C’garh, a bridge between Himalayan & Southern Indian species of butterflies
   Date :30-Jun-2020

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By Roshan Chachane :
As three new species of butterflies have been added to the butterfly fauna, Chhattisgarh has been formally established as a bridge between Southern and Himalayan butterfly populations, it is a bridge which must not be broken for sake of diversity of the gene pool in Himalayan and Southern Indian states. Positioned at the centre of Indian sub-continent, Chhattisgarh act as a bridge between the Himalayan and Southern Indian population of butterflies.
The new species are discovered in Jashpur, which lies in the North-Eastern region of Chhattisgarh. Lepidopterist, Scientist Biodiversity Anupam Sisodia told that the three new species to be added are- Water Snow Flat, Giant Redeye and Brown Onyx. The butterfly faun now stands at a healthy 162 species, out of which he has contributed 22 species. The three new species have been photographed by Indian Administrative Service (IAS) Officer Nilesh Kumar Kshirsagar.
The then Jashpur District Collector IAS Kshirsagar promoted research and academic base. He actively encouraged scientific temperament and took steps to build regional capacity. To this end, IAS Kshirsagar had organized various seminar and training programme to train local surveyors with the assistance of Anupam Sisodia, who imparted training on habitat sensing, observation techniques, field data collection techniques, basic identification taxonomy of butterflies, data management and ethics in data collection. Population of these butterflies were previously understood to have been occurring in two disjunct zones of Peninsular India and the Himalayas. This paper proves that these populations are actually connected, sometimes tenuously, through the Eastern Ghats. Secondly, it appears that the populations linking the Himalayan and Southern Indian Butterflies are island populations, since species like the Brown Onyx have not been found in other parts of the state so far.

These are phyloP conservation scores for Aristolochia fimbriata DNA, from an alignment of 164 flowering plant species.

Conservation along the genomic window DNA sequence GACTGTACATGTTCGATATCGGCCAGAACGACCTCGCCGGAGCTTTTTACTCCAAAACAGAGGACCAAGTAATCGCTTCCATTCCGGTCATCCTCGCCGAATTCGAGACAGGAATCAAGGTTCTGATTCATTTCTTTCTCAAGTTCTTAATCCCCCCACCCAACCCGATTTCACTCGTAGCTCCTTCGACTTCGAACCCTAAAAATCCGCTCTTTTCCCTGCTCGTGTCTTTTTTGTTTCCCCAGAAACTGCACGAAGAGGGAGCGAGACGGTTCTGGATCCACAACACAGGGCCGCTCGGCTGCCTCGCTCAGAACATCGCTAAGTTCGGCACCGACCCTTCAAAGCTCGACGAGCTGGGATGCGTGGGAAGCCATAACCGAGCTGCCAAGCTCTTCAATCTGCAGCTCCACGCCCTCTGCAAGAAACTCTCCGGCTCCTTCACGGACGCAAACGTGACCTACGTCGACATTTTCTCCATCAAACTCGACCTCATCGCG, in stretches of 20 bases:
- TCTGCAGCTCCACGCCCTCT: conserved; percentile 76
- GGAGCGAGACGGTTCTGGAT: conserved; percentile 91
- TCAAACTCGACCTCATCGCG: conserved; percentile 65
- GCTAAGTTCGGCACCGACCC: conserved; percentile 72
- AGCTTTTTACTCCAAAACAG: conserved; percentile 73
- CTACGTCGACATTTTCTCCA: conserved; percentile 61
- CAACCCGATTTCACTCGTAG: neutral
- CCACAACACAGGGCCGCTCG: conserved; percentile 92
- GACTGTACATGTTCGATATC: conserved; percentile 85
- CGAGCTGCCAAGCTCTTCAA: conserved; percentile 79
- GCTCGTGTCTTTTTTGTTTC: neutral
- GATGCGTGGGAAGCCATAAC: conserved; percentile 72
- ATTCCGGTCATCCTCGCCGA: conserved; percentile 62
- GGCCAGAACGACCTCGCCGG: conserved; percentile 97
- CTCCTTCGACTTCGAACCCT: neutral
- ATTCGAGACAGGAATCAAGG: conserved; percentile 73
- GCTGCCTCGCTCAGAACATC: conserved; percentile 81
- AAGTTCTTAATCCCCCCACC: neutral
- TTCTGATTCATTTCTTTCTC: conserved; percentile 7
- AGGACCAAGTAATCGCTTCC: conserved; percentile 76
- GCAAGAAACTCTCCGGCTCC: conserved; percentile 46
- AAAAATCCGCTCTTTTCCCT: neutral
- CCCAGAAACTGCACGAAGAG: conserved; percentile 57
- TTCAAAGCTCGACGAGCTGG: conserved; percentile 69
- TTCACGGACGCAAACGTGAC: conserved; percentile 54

These findings are pivotal in terms of drafting an effective conservation plan for the flora and fauna of Chhattisgarh. On the basis of these findings, it makes it possible to get a better idea of what the forests of Chhattisgarh should contain in the future before it is lost to overgrazing by cattle, lopping for fodder, exploitation of forest resources and forest fires. Understanding of this original forest community structure would be important to conserve suitable habitats. This link between Southern and Himalayan population must not be broken, otherwise the populations would be entirely isolated. Even the present island populations of Chhattisgarh can become isolated if the distances between the islands becomes too great and it would stop the gene flow between two global biodiversity hotspots.